Maybe it is because this is still "early" on for me, that I'm dealing with what seems like basic premises. Yet such basic premises, and philosophical differences therein, drives a lot of my decision when looking at where I get my support and knowledge about autism from. So for me it's become a bigger deal than I anticipated.

This is a tremendously big deal and you are not being unnecessarily picky or anything like that.  It seems to me like your thinking is quite good and you are standing in a hurricane of conflicting talk and conceptualization, and while it may seem basic to you in the "early" sense, I think you also sense that it is basic in the fundamental sense that people are forging new identities and potential inadvertent barriers for themselves and their families around these choices, which they unfortunately do not often experience as chosen choices.

That you see yourself able to choose at this early stage is a remarkable gift.  Society is not geared for that.  I salute you.

There is no cure for autism.  If there were, most autistic people would not choose to be cured of something so intrinsic to them as their neurological makeup and all that follows from that, such as views of the world, ways of thinking, and so on.  There is an Autistic Culture, and Autistic Community.

I no longer want to shed the diagnosis, because then I would not be a member of the culture where people understand why I like to type instead of talking on the phone and so forth, for one thing, and are more likely to get my sense of humor, and straight up answer when I say, "What do you mean?" instead of saying something like, "You're kidding, right?"

Sometimes when people hear this sort of thing, they show signs of imagining that whoever is saying it is only able to say it because of being what they call "high functioning," which I take to mean something like, 'currently fluent in verbal expression'.  I used to take it to mean employed full-time, but what with the economy lately....  However, I know many people in the Autistic Community who type all the total time and verbally or orally speak never, or super minimally, and have expressed the exact same kind of sentiments I am typing right now.  Also, you know I am a professor, because it is in my profile, so you know I talk.  But if you did not know that, you would only have evidence that I type.   This is the case online: you may not know who is not so much of a talker.  So when people imagine that only certain kinds of Autistics have lives worth living, lives they like living just as their own selves, it is a misunderstanding, and incorrect.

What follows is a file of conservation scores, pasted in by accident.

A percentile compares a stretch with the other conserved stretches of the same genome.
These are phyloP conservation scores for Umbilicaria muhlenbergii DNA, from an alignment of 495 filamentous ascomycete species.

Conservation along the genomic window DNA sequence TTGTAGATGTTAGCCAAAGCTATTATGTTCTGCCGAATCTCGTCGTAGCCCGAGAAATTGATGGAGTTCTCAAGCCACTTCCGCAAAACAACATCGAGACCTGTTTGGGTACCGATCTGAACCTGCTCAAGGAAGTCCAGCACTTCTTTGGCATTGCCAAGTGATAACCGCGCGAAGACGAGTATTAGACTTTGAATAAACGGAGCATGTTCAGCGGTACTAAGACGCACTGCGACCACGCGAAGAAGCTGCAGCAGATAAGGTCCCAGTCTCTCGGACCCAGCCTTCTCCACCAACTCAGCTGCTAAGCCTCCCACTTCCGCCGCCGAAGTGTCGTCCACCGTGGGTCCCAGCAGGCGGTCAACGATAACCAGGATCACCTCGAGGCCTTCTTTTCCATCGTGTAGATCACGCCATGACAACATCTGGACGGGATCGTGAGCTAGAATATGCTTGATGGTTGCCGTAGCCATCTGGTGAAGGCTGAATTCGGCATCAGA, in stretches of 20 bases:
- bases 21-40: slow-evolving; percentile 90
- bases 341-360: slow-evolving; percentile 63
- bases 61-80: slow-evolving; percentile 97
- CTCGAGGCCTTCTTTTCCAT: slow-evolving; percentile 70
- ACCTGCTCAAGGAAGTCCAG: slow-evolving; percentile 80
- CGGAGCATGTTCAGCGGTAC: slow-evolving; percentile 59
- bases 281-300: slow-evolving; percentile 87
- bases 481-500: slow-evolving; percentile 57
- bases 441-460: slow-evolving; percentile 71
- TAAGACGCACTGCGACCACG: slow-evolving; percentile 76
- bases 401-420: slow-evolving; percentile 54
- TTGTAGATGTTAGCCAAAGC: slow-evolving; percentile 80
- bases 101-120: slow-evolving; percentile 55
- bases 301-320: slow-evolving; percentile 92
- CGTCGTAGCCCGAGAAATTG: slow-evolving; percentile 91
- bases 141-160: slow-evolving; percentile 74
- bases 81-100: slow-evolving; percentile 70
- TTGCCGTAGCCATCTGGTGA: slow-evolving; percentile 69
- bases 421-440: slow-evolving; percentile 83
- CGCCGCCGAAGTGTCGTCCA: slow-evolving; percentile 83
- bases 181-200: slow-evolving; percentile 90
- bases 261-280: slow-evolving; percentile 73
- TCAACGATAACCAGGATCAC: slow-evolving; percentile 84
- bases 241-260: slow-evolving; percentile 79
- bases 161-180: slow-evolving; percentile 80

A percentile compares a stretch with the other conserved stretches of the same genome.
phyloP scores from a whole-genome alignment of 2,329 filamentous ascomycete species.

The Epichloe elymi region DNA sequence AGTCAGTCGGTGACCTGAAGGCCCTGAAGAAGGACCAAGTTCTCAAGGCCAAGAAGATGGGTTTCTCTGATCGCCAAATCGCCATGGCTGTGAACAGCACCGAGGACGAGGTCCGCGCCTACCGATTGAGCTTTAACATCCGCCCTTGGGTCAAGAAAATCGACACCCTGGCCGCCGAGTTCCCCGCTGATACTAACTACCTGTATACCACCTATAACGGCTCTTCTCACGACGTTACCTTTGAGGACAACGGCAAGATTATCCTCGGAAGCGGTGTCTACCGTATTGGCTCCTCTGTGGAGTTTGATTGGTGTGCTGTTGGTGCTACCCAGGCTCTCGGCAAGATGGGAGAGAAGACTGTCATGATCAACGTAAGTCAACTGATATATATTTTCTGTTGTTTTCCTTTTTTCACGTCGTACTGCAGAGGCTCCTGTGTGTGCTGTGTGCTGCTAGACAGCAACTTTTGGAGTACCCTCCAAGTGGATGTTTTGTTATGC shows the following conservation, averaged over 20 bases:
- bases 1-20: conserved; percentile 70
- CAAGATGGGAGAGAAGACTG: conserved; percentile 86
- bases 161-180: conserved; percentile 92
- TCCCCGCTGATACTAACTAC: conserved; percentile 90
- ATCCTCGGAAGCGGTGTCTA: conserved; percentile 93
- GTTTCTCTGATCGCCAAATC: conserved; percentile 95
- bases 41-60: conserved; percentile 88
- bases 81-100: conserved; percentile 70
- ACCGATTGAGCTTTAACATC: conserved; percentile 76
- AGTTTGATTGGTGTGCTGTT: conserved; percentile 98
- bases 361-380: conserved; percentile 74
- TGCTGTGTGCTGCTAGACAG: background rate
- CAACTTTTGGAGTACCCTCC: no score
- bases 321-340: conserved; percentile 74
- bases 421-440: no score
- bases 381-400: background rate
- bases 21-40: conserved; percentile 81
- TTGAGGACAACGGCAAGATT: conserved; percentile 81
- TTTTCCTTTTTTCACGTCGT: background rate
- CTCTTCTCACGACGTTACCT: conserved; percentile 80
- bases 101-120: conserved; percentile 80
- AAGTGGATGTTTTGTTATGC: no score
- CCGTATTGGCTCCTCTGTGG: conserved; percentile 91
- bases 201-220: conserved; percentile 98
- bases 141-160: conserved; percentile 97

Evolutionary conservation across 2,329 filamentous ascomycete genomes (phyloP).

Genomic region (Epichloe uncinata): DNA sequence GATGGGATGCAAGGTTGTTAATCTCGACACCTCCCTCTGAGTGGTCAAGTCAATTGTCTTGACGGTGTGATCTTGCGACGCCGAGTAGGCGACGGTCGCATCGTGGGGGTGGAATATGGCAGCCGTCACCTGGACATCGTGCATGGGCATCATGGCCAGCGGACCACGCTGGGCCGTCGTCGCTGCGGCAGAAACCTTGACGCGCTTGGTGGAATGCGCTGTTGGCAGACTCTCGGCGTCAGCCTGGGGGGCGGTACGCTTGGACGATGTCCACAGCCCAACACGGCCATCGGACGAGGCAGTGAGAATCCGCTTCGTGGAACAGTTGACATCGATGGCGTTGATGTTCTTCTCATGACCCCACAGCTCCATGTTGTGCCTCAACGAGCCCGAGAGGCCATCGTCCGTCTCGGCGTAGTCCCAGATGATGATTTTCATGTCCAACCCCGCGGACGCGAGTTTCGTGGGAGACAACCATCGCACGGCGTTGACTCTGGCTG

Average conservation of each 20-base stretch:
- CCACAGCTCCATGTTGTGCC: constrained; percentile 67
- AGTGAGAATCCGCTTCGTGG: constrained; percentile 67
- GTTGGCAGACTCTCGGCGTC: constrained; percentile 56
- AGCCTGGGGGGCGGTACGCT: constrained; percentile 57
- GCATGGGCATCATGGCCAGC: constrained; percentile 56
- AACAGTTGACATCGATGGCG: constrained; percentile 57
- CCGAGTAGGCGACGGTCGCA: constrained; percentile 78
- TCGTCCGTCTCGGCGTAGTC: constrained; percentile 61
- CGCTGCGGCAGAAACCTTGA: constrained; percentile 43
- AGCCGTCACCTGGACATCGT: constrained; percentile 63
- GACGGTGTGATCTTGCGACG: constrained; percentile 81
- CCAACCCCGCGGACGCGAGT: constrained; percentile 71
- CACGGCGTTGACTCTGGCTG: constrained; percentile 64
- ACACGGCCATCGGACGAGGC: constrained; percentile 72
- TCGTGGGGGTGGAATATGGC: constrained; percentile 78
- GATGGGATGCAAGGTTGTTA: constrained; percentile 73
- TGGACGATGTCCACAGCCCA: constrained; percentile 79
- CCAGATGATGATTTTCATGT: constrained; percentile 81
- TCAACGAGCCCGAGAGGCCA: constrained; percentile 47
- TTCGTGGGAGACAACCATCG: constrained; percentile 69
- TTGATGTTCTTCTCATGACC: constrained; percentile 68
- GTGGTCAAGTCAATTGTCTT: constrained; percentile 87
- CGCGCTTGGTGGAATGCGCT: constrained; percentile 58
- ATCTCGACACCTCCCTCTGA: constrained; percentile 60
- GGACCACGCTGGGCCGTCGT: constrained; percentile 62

In the old days I wanted to shed the diagnosis because I did not know there was a community.  This was before the internet and I was the only person I knew who was so much like myself.  Other people I knew who were Autistic had grown up in the Institution that was closing.  We got along great and enjoyed a related sense of humor, but they had institutional culture, and I felt like I needed to husband and leverage the small amount of social power I had available to me because the stigma was so amazingly strong in those days.  People with disabilities were treated like children.  Everyone was shocked at the idea of including them in safer sex/AIDS prevention education, for example, because obviously nobody with intellectual or developmental disabilities would ever have a libido or etc.  (See how I said "them" there?  That's what it was like, then.)